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Microwave Ablation of Metastatic Liver and Lung Nodules in Canine Patients

Microwave Ablation is a novel therapy for noninvasive treatment of metastatic lesions of the liver or lung in dogs. Other sites will be considered on a case by case basis. This technique involves the placement of a microwave ablation probe (large needle) into the tumor via ultrasound, CT or direct surgical guidance. This is a treatment that is performed in humans for metastatic cancer.

  • Inclusion Criteria:  Select cases of dogs with metastatic nodules in the liver or lung.
  • Initial Diagnostic Tests Required: A CT scan of the thorax (chest) and abdomen is required to determine if patients are candidates for this procedure.
  • Treatment: The treatment is performed under general anesthesia. All patients will need to stay in the hospital overnight after the procedure for at least one night for observation.
  • Costs: The costs of the initial work up and treatment will be discussed at the time of consultation. The cost of the microwave ablation probes are covered by the clinical trial, but the procedure costs will be the responsibility of the pet owner.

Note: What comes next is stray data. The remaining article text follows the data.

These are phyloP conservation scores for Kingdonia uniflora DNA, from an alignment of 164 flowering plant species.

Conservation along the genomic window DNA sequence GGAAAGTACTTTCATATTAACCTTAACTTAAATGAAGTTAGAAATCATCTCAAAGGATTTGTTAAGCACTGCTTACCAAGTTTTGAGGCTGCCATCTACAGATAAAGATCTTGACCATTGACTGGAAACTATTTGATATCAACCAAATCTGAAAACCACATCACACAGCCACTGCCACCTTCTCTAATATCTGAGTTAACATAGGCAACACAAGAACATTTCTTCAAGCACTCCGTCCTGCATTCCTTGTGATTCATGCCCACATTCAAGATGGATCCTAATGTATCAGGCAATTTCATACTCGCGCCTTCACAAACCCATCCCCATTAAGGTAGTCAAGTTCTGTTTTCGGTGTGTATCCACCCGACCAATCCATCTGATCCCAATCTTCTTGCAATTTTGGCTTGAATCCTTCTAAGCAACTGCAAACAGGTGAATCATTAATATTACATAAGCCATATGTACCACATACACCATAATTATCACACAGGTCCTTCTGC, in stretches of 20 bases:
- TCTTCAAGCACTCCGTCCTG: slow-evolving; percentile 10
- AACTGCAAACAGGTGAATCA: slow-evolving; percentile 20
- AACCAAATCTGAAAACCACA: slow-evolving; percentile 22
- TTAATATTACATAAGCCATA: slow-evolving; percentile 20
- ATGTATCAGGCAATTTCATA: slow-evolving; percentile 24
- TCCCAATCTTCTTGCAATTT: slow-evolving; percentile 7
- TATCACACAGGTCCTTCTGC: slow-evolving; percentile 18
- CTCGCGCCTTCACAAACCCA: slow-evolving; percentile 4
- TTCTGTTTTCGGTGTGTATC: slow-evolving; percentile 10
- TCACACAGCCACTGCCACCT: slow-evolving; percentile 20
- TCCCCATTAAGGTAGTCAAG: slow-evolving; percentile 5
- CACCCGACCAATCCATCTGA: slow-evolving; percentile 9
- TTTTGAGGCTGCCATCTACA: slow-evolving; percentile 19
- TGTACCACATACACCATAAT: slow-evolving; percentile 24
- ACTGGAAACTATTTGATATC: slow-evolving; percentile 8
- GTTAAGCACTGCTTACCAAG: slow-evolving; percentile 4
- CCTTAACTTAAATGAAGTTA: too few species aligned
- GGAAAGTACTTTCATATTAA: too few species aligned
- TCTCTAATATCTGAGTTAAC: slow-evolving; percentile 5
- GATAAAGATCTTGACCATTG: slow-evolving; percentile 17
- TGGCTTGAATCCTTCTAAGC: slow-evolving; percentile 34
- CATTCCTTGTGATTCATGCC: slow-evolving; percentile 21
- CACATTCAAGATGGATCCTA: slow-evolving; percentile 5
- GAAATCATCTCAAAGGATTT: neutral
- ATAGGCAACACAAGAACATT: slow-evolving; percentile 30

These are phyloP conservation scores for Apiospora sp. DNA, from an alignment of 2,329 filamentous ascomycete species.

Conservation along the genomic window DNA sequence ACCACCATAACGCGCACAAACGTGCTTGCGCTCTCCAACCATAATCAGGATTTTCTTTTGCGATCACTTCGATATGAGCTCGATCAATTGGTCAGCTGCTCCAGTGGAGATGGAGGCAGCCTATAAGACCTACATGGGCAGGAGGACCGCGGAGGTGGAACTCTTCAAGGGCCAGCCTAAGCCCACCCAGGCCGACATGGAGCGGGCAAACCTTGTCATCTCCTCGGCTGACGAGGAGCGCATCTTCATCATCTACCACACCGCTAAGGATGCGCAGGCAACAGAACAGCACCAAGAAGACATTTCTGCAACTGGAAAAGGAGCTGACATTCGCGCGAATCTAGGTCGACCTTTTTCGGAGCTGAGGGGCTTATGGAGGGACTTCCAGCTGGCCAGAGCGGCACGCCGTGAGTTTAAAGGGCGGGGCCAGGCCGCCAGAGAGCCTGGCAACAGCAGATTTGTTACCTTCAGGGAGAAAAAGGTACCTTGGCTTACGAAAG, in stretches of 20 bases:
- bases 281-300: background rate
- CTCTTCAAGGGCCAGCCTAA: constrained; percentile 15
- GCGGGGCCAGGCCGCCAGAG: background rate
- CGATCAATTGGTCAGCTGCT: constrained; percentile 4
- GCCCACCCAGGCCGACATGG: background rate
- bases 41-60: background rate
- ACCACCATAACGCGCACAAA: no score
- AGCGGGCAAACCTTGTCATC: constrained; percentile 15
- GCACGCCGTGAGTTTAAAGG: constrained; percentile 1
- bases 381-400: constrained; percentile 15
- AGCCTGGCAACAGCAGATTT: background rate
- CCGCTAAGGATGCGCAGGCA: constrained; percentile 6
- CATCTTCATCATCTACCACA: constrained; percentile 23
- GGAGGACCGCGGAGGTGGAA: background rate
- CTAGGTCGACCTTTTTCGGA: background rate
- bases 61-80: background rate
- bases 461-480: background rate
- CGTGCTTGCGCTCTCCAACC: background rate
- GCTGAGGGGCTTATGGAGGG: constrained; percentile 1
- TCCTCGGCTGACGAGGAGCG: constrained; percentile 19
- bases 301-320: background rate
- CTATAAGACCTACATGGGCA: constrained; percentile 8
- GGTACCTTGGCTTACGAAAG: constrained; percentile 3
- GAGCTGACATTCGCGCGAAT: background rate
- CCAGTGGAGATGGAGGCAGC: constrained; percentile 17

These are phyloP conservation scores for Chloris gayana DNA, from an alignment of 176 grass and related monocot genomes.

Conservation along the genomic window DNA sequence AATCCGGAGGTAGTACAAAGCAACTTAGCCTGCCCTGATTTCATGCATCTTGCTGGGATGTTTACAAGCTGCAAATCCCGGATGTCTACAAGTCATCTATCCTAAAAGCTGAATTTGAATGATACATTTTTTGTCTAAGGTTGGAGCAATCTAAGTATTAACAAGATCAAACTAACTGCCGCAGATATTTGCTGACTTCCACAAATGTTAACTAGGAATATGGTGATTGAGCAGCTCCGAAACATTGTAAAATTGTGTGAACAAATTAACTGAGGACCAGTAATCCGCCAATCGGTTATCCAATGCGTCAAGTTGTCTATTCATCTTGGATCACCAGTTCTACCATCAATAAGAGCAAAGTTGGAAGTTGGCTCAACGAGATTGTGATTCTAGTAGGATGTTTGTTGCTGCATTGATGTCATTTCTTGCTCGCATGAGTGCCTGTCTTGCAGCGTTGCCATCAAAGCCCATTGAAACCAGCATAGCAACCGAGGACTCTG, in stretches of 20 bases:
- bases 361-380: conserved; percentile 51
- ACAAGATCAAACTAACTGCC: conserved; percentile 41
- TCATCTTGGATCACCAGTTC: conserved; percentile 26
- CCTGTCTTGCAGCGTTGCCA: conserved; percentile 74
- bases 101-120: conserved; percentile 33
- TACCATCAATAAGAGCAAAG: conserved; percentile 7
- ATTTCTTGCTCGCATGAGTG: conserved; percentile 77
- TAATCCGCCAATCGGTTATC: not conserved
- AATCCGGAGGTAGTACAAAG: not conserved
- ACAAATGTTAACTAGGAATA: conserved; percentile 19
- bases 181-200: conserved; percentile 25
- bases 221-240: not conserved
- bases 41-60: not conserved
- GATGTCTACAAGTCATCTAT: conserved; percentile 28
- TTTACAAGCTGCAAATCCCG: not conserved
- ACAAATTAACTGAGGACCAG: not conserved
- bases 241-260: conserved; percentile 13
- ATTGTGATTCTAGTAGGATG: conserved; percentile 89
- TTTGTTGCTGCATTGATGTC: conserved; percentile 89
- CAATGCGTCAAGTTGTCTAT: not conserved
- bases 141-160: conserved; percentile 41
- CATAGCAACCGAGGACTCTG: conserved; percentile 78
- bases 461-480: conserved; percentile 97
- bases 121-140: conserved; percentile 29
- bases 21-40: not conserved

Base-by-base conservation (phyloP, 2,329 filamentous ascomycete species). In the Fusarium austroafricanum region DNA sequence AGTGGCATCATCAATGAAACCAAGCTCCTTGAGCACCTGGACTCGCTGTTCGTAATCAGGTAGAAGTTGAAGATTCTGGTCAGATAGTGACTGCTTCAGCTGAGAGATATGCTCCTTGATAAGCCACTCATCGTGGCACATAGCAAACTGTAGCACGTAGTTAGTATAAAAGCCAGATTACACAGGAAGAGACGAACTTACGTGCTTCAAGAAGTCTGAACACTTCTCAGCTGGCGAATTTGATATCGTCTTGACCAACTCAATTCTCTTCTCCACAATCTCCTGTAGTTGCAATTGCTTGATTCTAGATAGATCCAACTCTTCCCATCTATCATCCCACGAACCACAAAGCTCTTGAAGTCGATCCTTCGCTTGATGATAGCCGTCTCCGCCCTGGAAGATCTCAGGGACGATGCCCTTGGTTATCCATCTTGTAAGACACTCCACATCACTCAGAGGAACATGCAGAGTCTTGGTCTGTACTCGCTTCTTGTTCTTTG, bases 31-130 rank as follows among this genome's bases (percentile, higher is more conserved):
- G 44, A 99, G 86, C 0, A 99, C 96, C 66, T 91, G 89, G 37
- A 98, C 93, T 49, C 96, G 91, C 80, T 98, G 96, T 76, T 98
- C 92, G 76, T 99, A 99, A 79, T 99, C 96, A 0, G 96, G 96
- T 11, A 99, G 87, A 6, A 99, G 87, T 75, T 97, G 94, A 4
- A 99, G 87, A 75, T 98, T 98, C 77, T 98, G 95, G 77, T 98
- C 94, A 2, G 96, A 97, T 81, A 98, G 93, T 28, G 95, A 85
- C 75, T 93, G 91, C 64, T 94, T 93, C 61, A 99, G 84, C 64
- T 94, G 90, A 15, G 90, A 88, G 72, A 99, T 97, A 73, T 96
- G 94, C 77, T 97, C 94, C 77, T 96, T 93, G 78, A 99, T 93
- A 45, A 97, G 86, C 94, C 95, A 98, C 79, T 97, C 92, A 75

• Contact:  For more information, please contact the Small Animal Hospital at 352-392-2235 to make an appointment with our oncology service for assessment. You can also email us at OncologyDept@vetmed.ufl.edu
    Dr. Sarah Boston and Dr. Brad Case are the investigators in this study.  You can also speak with our clinical trials coordinator at 352-294-4639 or mebohan@ufl.edu

 

Background:

In humans, microwave ablation is used as a noninvasive method of treating metastatic nodules of the liver, kidney, spleen and lungs. In this research study, we seek to use similar techniques in dogs. This approach has not previously been performed in dogs with metastatic nodules but methods have been validated in research dogs prior to use in humans.
In many cases with metastatic disease, palliative treatment is the standard of care. Dogs with liver and lung nodules due to metastatic cancer will be the primary focus of this study. Dogs with splenic nodules, renal nodules, nasal cancer and metastatic lymph nodes may also be considered for inclusion on a case-by-case basis.